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Oct. 13 2009 02:08 PM

In my role preparing lists, addressing, packing and posting deliveries I now find myself in an unexpected role. Our bulk mail customers specialize in very different professions than mailing and often know little about postal policies. Still they depend on bulk mail to keep in touch with their customer base. So, like many of us, I found my customers relying on me as a source for postal information!

When first asked for postal advice by a mail customer I was startled, but I soon learned our positions make us quite useful to mailers. We may not know answers to many questions, but I found we usually know who does know. We are at the head of a network of mail software programmers, postal service workers and experienced people in our own shops. This network often allows us to provide customers important advice they want and need in addition to the mailing services we perform.

We provide some nearly invisible tasks expediting postal paperwork, addressing and sending mail. This we perform seamless customer service. At other times we also actually help customers develop mail strategies for their trade. An example of this is the recent postal rate advantage offered by Standard Automatic Letters over traditional "Flat" mail advertisements. Some of our customers, reluctant toward changes, have experimented successfully with redesigning flats as tri-folded and tabbed single sheet Std Auto Letter mailers. Actually, these mailers can often include up to five sheets without exceeding the 3.3 ounce weight for basic standard rates, the only difference being printing, forlding and tabbing costs.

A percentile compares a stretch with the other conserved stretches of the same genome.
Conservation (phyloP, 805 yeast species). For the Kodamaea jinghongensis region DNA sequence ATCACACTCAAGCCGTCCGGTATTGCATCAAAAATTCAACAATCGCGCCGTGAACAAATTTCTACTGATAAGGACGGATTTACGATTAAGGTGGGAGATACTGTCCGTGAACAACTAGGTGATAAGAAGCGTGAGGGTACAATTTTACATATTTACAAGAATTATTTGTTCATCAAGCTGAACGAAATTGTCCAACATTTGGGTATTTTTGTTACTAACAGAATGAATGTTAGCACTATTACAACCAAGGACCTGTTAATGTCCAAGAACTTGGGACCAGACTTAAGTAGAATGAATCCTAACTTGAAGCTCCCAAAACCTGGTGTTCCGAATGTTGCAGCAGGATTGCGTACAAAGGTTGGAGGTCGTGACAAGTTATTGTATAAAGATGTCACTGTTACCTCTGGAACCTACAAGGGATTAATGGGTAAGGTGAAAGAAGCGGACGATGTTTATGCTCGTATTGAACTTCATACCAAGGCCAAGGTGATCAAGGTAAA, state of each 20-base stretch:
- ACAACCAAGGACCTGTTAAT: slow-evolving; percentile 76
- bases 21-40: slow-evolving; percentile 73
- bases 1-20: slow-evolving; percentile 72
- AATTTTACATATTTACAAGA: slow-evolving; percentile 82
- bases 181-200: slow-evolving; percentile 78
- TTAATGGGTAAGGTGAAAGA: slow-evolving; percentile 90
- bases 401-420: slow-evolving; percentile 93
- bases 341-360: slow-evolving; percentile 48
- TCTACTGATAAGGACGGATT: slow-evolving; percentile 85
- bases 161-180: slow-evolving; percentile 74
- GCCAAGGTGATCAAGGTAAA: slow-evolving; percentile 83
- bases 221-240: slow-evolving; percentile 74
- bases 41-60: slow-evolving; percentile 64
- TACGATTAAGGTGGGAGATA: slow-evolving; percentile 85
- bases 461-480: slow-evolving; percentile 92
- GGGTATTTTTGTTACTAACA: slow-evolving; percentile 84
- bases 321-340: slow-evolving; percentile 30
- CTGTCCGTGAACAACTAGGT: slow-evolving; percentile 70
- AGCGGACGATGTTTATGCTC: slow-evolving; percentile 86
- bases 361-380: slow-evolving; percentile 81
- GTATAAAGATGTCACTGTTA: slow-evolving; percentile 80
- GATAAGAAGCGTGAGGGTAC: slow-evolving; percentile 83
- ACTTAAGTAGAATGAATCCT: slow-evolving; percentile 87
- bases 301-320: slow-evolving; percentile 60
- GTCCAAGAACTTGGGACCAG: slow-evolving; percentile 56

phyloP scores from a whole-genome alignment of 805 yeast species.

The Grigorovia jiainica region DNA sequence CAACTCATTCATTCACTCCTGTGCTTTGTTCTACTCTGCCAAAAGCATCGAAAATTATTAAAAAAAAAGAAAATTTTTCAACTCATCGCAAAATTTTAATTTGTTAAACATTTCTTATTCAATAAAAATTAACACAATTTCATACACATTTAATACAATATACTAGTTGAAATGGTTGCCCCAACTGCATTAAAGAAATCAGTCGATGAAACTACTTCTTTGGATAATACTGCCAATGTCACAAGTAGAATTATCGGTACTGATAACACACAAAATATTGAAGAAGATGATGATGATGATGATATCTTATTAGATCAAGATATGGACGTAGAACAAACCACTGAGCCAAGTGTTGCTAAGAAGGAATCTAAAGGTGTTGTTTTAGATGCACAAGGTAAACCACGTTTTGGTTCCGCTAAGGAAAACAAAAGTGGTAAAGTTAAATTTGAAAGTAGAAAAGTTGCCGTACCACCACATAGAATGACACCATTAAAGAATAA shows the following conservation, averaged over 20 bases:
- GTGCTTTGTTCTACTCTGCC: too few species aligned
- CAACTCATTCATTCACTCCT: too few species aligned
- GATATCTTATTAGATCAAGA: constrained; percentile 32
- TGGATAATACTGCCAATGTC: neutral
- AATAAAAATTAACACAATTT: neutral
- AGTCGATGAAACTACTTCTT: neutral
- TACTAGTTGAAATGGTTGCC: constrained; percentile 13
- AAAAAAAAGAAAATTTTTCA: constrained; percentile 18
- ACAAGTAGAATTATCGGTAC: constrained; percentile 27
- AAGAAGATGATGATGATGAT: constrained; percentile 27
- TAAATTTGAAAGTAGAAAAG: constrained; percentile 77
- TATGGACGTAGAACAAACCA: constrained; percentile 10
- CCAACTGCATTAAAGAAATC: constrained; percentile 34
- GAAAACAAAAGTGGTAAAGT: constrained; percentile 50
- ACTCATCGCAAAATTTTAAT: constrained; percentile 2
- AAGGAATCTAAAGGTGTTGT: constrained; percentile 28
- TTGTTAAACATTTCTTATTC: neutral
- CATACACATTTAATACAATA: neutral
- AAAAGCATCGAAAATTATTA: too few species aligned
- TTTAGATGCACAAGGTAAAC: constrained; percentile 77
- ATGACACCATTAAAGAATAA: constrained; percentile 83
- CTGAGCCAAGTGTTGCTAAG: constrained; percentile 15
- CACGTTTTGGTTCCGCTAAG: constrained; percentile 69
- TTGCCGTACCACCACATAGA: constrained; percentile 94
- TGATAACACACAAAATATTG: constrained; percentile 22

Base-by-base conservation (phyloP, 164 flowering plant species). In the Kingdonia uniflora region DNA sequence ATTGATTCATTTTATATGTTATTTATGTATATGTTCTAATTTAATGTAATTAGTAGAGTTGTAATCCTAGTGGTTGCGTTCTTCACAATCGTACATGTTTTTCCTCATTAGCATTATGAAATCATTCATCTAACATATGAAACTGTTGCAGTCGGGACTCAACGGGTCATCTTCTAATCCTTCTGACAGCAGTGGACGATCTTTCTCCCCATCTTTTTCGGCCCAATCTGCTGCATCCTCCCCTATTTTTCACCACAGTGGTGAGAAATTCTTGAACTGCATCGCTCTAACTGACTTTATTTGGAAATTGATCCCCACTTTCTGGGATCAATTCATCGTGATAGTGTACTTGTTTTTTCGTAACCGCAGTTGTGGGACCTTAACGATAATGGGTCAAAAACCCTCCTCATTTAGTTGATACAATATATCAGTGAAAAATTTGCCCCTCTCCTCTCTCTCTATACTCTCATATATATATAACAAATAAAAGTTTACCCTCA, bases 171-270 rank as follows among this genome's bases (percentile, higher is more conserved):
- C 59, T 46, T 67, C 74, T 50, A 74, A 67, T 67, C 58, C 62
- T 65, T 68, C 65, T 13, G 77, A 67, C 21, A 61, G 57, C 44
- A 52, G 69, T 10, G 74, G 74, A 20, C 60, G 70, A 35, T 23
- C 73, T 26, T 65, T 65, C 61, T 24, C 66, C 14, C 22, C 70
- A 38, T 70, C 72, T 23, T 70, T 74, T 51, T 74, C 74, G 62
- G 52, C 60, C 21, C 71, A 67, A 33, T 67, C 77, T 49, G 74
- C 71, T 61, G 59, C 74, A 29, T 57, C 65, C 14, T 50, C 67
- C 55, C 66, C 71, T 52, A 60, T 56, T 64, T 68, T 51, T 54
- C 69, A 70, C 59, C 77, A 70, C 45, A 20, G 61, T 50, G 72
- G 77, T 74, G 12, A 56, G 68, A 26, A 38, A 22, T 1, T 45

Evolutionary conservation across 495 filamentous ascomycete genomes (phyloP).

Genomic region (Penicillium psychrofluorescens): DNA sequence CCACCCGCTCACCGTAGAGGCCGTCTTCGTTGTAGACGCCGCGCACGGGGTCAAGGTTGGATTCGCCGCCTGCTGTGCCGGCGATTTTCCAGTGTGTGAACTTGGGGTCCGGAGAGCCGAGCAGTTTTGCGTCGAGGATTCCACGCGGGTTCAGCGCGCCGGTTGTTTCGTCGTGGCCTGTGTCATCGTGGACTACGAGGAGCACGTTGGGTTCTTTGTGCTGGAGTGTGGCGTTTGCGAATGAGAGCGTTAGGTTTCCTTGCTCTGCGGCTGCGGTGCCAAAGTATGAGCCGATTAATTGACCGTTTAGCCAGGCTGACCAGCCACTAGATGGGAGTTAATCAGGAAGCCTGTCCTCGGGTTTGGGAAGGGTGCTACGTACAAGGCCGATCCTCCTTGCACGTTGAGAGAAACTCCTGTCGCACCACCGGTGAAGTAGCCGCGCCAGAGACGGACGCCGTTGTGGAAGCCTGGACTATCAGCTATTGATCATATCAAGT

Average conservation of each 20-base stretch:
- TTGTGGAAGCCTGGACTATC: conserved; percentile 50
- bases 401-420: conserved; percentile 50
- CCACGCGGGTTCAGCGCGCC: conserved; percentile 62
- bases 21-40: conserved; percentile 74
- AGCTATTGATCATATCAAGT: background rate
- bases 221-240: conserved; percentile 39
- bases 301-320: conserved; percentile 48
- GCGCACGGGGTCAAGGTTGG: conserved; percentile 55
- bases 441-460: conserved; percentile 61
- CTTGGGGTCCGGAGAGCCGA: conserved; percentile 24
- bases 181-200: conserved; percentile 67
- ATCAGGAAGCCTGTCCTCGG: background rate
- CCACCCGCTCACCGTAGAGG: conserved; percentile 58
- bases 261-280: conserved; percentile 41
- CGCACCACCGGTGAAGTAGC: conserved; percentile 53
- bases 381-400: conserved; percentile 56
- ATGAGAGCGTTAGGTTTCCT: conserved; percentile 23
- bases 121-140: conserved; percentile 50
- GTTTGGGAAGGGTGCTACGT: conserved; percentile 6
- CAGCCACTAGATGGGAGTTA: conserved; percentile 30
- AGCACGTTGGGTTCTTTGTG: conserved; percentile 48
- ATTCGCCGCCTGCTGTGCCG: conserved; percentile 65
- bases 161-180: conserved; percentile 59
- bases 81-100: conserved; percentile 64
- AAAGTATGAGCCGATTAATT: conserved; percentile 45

USPS usually puts us in their information loop when such new developments occur, but our mailing customers are often unaware of changes in postal policies and rates. Sometimes we can help just by giving a heads up to mailers when rate changes are about to occur, so our customers may get in advertising campaigns ahead of rate increases. At all times customers are liable to have only a vague grasp of how carrier routing, automation vs. non-automation, firm packaging, and so on work, or when best to use saturation or targeted or densely populated lists. We are often the first link in their chain for learning how to make business sense of mail.

Simply put, we are in partnership with our customers in making the best and surviving in today's tough market. We may underrate the value we add, but as partners we provide significant information and guidance to mailers in addition to providing efficient production, addressing and posting.